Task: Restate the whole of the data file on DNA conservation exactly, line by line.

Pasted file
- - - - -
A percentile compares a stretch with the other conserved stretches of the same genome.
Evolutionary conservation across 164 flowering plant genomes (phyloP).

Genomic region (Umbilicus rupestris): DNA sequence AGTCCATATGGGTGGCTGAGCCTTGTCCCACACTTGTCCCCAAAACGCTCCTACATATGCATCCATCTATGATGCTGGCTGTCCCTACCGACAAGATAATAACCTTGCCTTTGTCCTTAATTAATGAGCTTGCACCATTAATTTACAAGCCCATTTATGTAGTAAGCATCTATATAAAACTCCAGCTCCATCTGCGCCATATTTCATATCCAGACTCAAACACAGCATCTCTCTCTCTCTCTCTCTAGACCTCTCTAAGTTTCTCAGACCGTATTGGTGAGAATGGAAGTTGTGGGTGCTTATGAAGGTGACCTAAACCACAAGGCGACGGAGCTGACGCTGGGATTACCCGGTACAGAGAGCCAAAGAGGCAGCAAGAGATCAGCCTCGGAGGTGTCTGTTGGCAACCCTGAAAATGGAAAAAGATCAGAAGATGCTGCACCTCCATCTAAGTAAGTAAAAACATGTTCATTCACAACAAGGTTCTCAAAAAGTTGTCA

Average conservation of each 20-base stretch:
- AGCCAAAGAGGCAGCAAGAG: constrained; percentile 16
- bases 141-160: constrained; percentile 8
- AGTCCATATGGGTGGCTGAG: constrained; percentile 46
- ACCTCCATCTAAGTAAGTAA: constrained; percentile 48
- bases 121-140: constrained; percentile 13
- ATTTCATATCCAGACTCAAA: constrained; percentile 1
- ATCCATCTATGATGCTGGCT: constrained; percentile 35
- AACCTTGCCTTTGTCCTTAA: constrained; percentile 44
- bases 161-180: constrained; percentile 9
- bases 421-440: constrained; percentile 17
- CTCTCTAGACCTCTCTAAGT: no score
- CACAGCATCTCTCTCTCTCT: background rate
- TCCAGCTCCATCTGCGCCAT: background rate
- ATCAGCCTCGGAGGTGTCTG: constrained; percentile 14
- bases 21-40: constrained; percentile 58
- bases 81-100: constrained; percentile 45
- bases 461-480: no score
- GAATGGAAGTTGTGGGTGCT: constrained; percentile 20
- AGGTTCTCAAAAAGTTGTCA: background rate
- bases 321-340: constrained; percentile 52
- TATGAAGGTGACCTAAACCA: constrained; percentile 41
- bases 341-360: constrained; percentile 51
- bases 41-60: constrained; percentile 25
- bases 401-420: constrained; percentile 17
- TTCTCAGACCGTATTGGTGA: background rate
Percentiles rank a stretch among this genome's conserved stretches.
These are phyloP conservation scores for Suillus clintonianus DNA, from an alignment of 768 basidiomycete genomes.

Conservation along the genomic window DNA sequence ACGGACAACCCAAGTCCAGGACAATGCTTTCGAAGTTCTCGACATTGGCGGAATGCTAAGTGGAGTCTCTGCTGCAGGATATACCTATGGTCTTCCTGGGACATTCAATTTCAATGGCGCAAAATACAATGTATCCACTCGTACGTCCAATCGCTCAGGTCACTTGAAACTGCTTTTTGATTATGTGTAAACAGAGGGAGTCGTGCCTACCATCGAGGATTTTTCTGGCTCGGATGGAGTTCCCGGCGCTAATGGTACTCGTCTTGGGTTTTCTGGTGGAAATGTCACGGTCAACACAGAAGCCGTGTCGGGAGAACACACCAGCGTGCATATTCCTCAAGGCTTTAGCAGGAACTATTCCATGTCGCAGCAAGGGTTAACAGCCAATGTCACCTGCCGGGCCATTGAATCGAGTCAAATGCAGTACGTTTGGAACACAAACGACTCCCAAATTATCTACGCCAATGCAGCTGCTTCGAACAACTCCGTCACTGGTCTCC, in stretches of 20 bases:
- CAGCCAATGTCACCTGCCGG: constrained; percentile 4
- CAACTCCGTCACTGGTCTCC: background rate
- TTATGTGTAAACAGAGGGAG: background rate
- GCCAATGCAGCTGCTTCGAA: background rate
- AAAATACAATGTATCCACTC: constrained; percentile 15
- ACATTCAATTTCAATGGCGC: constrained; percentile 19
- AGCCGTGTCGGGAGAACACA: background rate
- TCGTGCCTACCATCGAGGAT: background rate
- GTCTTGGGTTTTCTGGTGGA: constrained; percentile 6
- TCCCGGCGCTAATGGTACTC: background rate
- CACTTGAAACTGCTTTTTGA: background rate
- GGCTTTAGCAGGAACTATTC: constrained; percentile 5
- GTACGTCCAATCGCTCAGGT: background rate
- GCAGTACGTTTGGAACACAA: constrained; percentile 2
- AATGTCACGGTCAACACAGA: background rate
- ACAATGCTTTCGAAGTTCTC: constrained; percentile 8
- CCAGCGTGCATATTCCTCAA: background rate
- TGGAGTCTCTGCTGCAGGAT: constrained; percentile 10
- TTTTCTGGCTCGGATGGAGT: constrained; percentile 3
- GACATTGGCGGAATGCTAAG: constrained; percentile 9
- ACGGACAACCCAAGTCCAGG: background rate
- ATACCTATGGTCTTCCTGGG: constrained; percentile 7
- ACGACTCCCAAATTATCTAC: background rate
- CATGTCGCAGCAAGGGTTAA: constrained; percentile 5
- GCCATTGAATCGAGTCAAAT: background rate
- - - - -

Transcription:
A percentile compares a stretch with the other conserved stretches of the same genome.
Evolutionary conservation across 164 flowering plant genomes (phyloP).

Genomic region (Umbilicus rupestris): DNA sequence AGTCCATATGGGTGGCTGAGCCTTGTCCCACACTTGTCCCCAAAACGCTCCTACATATGCATCCATCTATGATGCTGGCTGTCCCTACCGACAAGATAATAACCTTGCCTTTGTCCTTAATTAATGAGCTTGCACCATTAATTTACAAGCCCATTTATGTAGTAAGCATCTATATAAAACTCCAGCTCCATCTGCGCCATATTTCATATCCAGACTCAAACACAGCATCTCTCTCTCTCTCTCTCTAGACCTCTCTAAGTTTCTCAGACCGTATTGGTGAGAATGGAAGTTGTGGGTGCTTATGAAGGTGACCTAAACCACAAGGCGACGGAGCTGACGCTGGGATTACCCGGTACAGAGAGCCAAAGAGGCAGCAAGAGATCAGCCTCGGAGGTGTCTGTTGGCAACCCTGAAAATGGAAAAAGATCAGAAGATGCTGCACCTCCATCTAAGTAAGTAAAAACATGTTCATTCACAACAAGGTTCTCAAAAAGTTGTCA

Average conservation of each 20-base stretch:
- AGCCAAAGAGGCAGCAAGAG: constrained; percentile 16
- bases 141-160: constrained; percentile 8
- AGTCCATATGGGTGGCTGAG: constrained; percentile 46
- ACCTCCATCTAAGTAAGTAA: constrained; percentile 48
- bases 121-140: constrained; percentile 13
- ATTTCATATCCAGACTCAAA: constrained; percentile 1
- ATCCATCTATGATGCTGGCT: constrained; percentile 35
- AACCTTGCCTTTGTCCTTAA: constrained; percentile 44
- bases 161-180: constrained; percentile 9
- bases 421-440: constrained; percentile 17
- CTCTCTAGACCTCTCTAAGT: no score
- CACAGCATCTCTCTCTCTCT: background rate
- TCCAGCTCCATCTGCGCCAT: background rate
- ATCAGCCTCGGAGGTGTCTG: constrained; percentile 14
- bases 21-40: constrained; percentile 58
- bases 81-100: constrained; percentile 45
- bases 461-480: no score
- GAATGGAAGTTGTGGGTGCT: constrained; percentile 20
- AGGTTCTCAAAAAGTTGTCA: background rate
- bases 321-340: constrained; percentile 52
- TATGAAGGTGACCTAAACCA: constrained; percentile 41
- bases 341-360: constrained; percentile 51
- bases 41-60: constrained; percentile 25
- bases 401-420: constrained; percentile 17
- TTCTCAGACCGTATTGGTGA: background rate
Percentiles rank a stretch among this genome's conserved stretches.
These are phyloP conservation scores for Suillus clintonianus DNA, from an alignment of 768 basidiomycete genomes.

Conservation along the genomic window DNA sequence ACGGACAACCCAAGTCCAGGACAATGCTTTCGAAGTTCTCGACATTGGCGGAATGCTAAGTGGAGTCTCTGCTGCAGGATATACCTATGGTCTTCCTGGGACATTCAATTTCAATGGCGCAAAATACAATGTATCCACTCGTACGTCCAATCGCTCAGGTCACTTGAAACTGCTTTTTGATTATGTGTAAACAGAGGGAGTCGTGCCTACCATCGAGGATTTTTCTGGCTCGGATGGAGTTCCCGGCGCTAATGGTACTCGTCTTGGGTTTTCTGGTGGAAATGTCACGGTCAACACAGAAGCCGTGTCGGGAGAACACACCAGCGTGCATATTCCTCAAGGCTTTAGCAGGAACTATTCCATGTCGCAGCAAGGGTTAACAGCCAATGTCACCTGCCGGGCCATTGAATCGAGTCAAATGCAGTACGTTTGGAACACAAACGACTCCCAAATTATCTACGCCAATGCAGCTGCTTCGAACAACTCCGTCACTGGTCTCC, in stretches of 20 bases:
- CAGCCAATGTCACCTGCCGG: constrained; percentile 4
- CAACTCCGTCACTGGTCTCC: background rate
- TTATGTGTAAACAGAGGGAG: background rate
- GCCAATGCAGCTGCTTCGAA: background rate
- AAAATACAATGTATCCACTC: constrained; percentile 15
- ACATTCAATTTCAATGGCGC: constrained; percentile 19
- AGCCGTGTCGGGAGAACACA: background rate
- TCGTGCCTACCATCGAGGAT: background rate
- GTCTTGGGTTTTCTGGTGGA: constrained; percentile 6
- TCCCGGCGCTAATGGTACTC: background rate
- CACTTGAAACTGCTTTTTGA: background rate
- GGCTTTAGCAGGAACTATTC: constrained; percentile 5
- GTACGTCCAATCGCTCAGGT: background rate
- GCAGTACGTTTGGAACACAA: constrained; percentile 2
- AATGTCACGGTCAACACAGA: background rate
- ACAATGCTTTCGAAGTTCTC: constrained; percentile 8
- CCAGCGTGCATATTCCTCAA: background rate
- TGGAGTCTCTGCTGCAGGAT: constrained; percentile 10
- TTTTCTGGCTCGGATGGAGT: constrained; percentile 3
- GACATTGGCGGAATGCTAAG: constrained; percentile 9
- ACGGACAACCCAAGTCCAGG: background rate
- ATACCTATGGTCTTCCTGGG: constrained; percentile 7
- ACGACTCCCAAATTATCTAC: background rate
- CATGTCGCAGCAAGGGTTAA: constrained; percentile 5
- GCCATTGAATCGAGTCAAAT: background rate